I think that what the old vice-chancellors objected to was the subordination of the culture which they stood for to economics. Economics is part of our culture. Our culture isn’t a part of economics. Western economics is deeply individualist, rooted in what Marx famously called “egotistical calculation”. Macro-economics tries to sum these personal interests, forgetting that personal interests are always in conflict. The old vice-chancellors saw universities as engines of the universal culture, spreading it far and wide, ensuring that it thrives well into the future. The interest of a culture is not the same as that of an individual who sees his qualification as a ticket to a higher personal status than his rivals. The old vice-chancellors always hoped that those who sought university qualifications for personal economic reasons would, by accident, become civilised.

  2. Dr Jennifer Grant says:

    With respect, the whole plan of making money out of overseas students was flawed from the start. Very sad to watch the consequences, mostly unintended, over the past thirty years.

    • Philip Ludington says:

      I agree with you Dr. Grant, however it is not just making money out of overseas students that is the problem. Our universities are now heavily dependent on foreign student income to survive, as governments have used this easy cash cow to shirk funding responsibilities under their ideological “smaller government” mantra. Also, academic integrity has been undermined, and sub standard students are graduating, as every faculty member knows that it is unwise to fail a full fee paying student. There are many such shortcomings in the system, however probably the biggest underlying issue is that we have put a large part of the funding of our universities pretty much in the hands of the Chinese government. Being a very authoritarian outfit, they can easily throttle back student numbers if displeased by future Australian government actions, or even stop them altogether if they wish. Not an ideal situation to be in with your third biggest export earner – or with what’s left of your universities for that matter.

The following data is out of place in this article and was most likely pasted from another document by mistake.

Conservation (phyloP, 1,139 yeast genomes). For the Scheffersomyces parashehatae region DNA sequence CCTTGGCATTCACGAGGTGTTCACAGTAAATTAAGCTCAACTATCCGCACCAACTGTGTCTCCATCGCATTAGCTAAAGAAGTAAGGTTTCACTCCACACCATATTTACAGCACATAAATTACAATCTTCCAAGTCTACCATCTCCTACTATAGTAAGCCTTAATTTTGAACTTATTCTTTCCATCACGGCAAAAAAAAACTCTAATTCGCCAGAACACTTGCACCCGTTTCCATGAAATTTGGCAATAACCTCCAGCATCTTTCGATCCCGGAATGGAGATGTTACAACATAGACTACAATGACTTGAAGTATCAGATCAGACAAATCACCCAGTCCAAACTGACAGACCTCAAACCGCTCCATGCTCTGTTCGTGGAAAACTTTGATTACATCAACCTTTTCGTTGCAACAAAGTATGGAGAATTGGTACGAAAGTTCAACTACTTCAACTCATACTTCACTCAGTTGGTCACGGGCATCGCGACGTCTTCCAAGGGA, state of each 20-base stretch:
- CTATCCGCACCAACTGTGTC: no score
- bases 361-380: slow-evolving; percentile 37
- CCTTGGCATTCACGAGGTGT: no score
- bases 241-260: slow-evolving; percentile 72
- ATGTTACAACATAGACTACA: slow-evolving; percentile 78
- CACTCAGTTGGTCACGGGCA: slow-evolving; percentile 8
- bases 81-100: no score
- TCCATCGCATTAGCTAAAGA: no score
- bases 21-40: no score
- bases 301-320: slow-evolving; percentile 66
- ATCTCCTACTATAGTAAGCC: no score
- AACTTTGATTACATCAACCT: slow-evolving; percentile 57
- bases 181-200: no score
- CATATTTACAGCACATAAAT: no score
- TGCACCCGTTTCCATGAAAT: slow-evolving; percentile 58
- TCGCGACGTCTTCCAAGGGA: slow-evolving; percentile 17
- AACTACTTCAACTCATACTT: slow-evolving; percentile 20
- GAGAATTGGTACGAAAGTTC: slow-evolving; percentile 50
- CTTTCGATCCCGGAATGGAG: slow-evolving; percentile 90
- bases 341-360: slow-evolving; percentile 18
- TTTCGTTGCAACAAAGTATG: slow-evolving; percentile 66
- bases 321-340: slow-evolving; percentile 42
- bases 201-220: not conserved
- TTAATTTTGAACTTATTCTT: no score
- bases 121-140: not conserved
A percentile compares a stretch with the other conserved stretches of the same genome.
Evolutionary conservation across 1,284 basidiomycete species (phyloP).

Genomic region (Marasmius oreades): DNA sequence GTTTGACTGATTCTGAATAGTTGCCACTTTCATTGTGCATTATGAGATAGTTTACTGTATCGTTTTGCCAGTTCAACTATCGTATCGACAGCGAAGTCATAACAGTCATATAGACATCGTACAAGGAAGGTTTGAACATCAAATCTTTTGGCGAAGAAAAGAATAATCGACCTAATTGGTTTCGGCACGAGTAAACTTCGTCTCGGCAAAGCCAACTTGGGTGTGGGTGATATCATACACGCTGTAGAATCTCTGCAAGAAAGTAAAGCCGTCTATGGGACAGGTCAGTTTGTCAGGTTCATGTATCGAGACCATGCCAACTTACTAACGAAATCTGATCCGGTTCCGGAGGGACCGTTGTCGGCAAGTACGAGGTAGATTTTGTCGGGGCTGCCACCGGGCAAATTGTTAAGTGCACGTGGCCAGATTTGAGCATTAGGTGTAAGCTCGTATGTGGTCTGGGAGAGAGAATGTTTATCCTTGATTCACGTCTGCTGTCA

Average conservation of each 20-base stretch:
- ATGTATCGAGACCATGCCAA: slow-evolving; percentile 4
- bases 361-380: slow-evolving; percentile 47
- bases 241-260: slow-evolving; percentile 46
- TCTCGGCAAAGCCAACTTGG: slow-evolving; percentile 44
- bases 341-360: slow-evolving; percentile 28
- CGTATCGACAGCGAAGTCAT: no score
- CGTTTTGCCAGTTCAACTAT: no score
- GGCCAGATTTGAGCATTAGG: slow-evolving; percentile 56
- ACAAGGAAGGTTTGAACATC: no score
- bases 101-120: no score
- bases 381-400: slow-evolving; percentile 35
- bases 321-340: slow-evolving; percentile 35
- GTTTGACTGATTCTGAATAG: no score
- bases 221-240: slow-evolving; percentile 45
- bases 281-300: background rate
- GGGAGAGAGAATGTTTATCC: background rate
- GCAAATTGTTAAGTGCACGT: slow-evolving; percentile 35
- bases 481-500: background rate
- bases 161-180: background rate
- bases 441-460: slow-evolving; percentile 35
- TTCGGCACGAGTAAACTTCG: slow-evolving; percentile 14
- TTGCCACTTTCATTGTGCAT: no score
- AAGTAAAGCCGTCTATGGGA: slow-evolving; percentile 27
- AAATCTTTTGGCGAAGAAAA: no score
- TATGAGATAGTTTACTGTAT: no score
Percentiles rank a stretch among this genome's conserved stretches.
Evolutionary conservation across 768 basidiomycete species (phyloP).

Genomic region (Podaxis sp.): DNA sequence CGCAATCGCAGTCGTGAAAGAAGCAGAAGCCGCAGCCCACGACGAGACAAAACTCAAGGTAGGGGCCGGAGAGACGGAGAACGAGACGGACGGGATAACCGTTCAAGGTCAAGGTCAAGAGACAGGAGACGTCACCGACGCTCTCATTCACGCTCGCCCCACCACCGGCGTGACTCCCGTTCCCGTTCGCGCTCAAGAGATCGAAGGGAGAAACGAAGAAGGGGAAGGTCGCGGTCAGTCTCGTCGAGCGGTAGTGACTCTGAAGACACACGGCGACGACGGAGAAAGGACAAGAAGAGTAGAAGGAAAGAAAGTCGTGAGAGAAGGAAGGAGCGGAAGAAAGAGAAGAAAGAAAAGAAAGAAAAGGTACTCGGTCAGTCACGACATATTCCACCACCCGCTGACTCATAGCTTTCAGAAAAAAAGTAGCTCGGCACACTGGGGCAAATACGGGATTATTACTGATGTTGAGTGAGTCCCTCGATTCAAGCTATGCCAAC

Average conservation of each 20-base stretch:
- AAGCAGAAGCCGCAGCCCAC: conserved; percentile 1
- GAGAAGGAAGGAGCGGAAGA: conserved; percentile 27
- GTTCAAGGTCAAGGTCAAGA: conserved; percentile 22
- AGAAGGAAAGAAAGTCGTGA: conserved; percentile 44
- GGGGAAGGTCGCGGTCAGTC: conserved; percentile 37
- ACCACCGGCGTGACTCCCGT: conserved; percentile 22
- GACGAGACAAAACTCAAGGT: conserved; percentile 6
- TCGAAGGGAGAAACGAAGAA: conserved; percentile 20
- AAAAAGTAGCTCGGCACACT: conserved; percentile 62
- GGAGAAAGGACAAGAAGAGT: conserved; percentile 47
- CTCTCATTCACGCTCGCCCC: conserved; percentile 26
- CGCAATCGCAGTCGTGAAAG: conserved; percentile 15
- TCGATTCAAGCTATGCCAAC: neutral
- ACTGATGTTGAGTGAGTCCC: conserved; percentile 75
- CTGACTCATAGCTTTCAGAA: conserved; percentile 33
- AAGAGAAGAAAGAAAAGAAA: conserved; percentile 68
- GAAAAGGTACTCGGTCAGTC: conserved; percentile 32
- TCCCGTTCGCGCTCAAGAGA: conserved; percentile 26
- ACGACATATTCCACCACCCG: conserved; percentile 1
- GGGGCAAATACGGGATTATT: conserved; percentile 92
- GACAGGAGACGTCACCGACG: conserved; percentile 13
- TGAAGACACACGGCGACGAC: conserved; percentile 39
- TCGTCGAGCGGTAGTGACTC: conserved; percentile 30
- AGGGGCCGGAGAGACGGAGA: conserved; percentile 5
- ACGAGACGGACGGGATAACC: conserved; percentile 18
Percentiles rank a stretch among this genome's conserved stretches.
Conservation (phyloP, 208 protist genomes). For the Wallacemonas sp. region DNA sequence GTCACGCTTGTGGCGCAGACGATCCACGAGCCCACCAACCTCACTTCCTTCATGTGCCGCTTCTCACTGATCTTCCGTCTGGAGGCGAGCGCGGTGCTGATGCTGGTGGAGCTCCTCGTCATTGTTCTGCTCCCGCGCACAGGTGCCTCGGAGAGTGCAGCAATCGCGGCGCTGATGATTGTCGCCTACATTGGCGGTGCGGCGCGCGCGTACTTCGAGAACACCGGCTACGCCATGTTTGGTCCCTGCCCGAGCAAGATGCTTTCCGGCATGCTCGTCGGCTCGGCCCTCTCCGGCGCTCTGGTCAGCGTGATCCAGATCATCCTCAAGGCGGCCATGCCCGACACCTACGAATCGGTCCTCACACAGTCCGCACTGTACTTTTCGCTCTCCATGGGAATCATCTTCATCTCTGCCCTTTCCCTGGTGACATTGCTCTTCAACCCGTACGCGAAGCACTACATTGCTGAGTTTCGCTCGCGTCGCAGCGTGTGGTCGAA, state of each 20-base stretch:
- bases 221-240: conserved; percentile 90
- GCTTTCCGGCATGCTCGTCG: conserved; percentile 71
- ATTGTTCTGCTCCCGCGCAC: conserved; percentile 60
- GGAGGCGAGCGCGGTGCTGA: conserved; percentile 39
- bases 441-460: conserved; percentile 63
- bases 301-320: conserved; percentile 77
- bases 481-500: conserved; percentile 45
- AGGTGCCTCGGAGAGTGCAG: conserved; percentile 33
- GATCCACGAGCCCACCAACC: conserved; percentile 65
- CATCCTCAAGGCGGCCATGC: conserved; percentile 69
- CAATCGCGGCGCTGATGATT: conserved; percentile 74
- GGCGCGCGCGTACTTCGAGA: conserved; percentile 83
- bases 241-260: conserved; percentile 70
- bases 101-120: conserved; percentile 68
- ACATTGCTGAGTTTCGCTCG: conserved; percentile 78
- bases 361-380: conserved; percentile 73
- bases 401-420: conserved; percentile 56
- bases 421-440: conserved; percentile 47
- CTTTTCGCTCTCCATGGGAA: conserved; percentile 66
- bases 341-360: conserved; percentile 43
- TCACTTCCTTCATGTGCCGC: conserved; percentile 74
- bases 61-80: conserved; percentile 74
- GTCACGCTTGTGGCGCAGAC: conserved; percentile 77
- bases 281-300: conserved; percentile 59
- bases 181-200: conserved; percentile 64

3. Do not forget the ice–breaking role that some of us played pushing the Colombo Plan in the 195os.

    Gregory Clark

  4. Anthony Pun says:

    John Menadue is indeed a visionary for sowing the seeds of Australian Education as an export commodity, which now totaled almost $30b per annum. I was a product of Australian education in the 1960s and John’s experience with Malaysian students creates mutual understanding and in the same way but from an opposite side, I learned much about Australians.
    In relation to the current problems (back door visa & English proficiency), my views have been published in the SMH blog. The main theme is my comment is the exposure of foreign students to our way of life (including politics) and the future influence it may have on them when they return to their country as leaders, is far more valuable then just money. Once they had been a student here, there is a 90% chance that he/she is a friend of Australia and would remember us fondly.

    Story: Universities hit back at criticism of growing reliance on China
    Australia’s immigration policy and criteria is non-discriminatory and if there exists a pathway in the Immigration Act for foreign students to study, find work, and to seek residency, then it is a legitimate opportunity. Australia is an immigrant country (like US, NZ, Canada) and cannot be compared to countries which are not looking for immigrants ie. China & India. Objections to these applications should not be based on race. Australian immigration criteria is tough and for skill migration, applications must possess high English proficiency. My experience in teaching overseas students at Uni indicated that those with poor English can still pass the exam if they understood the subject using their own thought patterns and in their own language. That was in the 1960, and some current crop of students do have grasping problems in English but as they mature in our country, they learn fast. The use of “temporary residents for ‘cheap’ labour” has been discussed elsewhere by Abul Rizvi, a former Dep Secretary of the Immigratioin department (see